Today on the train a man about 65 in a well-made dark suit sat down next to me, apologizing in a very genteel way for the intrusion. He was obviously on his way to the airport, and he seemed to want to talk, so I asked him where he was going. (Part of my ongoing program to get to know my fellow humans better and become less of an intellectual recluse.) Home to Cleveland, it turned out, from a conference in Washington. He is, he explained, a community banker, which in his mind is something quite different from being an ordinary banker; his bank is very focused on lending to people in the communities around their branches. Plus, they have no stockholders; the bank is effectively owned by the depositors. We talked the whole way to the airport, nearly half an hour. He ended up talking about growing up in Cleveland, and how much he enjoyed going down to the docks to watch the unloading of iron ore from the great ore boats, the loading of coal, the building of ships from the keel up.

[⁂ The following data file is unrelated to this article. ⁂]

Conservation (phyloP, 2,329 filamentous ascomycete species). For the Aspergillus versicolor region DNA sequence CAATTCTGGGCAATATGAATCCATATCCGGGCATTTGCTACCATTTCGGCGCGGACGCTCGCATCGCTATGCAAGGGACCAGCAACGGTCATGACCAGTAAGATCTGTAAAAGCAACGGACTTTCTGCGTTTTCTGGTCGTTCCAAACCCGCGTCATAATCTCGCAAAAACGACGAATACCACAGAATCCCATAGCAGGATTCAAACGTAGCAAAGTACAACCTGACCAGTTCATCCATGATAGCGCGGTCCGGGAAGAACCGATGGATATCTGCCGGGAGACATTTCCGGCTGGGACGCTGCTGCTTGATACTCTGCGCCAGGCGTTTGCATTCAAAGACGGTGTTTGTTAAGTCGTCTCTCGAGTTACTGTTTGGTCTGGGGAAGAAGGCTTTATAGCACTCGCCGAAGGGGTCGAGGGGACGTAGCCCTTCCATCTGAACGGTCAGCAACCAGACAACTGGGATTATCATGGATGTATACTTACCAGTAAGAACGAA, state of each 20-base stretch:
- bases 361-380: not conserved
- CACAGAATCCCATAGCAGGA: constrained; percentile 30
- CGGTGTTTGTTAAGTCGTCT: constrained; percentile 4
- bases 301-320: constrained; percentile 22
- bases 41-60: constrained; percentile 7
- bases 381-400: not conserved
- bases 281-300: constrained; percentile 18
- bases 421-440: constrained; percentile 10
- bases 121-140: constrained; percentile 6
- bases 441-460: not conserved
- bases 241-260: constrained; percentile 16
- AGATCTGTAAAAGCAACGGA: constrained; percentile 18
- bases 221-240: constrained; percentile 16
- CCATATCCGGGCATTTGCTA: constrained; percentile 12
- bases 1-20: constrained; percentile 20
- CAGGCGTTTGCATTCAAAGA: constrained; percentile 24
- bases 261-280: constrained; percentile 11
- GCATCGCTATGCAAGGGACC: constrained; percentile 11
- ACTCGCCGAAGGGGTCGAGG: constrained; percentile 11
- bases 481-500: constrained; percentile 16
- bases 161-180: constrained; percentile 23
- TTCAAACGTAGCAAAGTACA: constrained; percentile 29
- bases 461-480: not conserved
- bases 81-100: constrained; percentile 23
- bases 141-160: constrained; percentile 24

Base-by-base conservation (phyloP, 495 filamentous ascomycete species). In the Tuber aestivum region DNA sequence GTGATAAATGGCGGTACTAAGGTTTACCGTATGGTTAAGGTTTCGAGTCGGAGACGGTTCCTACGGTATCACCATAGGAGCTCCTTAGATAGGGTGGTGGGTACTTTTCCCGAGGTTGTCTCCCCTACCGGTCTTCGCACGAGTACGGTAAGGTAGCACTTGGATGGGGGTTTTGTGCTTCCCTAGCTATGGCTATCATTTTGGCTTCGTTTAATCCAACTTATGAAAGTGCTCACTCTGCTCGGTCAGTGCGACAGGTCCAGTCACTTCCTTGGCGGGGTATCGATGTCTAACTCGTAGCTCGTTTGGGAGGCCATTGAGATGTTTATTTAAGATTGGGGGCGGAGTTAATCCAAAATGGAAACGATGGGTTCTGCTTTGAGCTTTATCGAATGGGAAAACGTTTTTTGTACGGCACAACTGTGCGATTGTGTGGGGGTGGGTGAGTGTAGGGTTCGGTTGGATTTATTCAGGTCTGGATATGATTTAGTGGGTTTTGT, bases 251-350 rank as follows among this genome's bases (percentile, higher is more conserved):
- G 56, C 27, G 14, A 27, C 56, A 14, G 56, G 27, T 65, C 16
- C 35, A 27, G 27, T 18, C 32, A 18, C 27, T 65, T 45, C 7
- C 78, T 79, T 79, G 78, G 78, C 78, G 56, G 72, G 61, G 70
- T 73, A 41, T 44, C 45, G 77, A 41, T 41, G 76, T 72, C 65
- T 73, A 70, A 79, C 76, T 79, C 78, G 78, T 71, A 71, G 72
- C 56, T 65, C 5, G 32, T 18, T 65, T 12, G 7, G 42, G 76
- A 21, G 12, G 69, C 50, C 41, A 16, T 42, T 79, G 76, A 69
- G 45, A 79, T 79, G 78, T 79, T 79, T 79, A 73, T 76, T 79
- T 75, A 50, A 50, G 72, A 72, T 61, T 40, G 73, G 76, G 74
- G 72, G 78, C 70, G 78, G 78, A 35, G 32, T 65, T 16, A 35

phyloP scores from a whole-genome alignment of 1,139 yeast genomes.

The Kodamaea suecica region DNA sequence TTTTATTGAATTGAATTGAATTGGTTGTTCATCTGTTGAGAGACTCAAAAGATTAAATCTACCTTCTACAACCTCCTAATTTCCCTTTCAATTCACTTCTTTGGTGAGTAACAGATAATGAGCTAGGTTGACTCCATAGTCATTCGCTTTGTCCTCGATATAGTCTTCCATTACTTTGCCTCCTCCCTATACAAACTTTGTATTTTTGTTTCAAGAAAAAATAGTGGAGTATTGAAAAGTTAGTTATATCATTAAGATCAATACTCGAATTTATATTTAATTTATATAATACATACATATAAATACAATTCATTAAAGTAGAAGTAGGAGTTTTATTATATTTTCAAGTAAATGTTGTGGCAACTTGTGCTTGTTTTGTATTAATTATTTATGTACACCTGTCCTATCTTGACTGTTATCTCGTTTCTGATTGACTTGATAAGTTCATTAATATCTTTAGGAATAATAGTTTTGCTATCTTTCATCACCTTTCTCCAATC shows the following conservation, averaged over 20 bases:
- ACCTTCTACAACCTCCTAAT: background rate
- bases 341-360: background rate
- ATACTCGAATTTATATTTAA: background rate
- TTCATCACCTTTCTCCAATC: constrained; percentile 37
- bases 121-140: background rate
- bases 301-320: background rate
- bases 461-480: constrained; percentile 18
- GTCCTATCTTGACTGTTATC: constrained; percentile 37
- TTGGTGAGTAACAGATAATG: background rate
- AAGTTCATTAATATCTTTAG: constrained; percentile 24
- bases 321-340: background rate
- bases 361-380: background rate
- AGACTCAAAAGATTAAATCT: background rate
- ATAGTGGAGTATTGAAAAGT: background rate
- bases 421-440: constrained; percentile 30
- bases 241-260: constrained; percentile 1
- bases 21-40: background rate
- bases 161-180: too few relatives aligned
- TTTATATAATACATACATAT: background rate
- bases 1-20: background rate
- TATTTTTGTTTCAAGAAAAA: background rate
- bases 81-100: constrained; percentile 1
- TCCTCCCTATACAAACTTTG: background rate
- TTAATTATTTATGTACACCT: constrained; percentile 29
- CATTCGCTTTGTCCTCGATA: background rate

He told me about the Hulett ore unloaders (above and top), great machines built in the early 1900s to extract ore from the holds of the ships coming down from the Iron Range.
He went on for a couple of minutes about the machines that lifted and tipped whole train cars loaded with coal (above), "all done with counterweights."
This technology was dirty and it used up men like spare parts, but it meant something to people. It was not a mystery like the innards of a smart phone, but something that could be seen, heard, and understood. These men did not manipulate spreadsheets or attend meetings; they made things, steel and automobiles and trains and washing machines.
My new acquaintance summed it up: "I don't think people realized how much was being lost."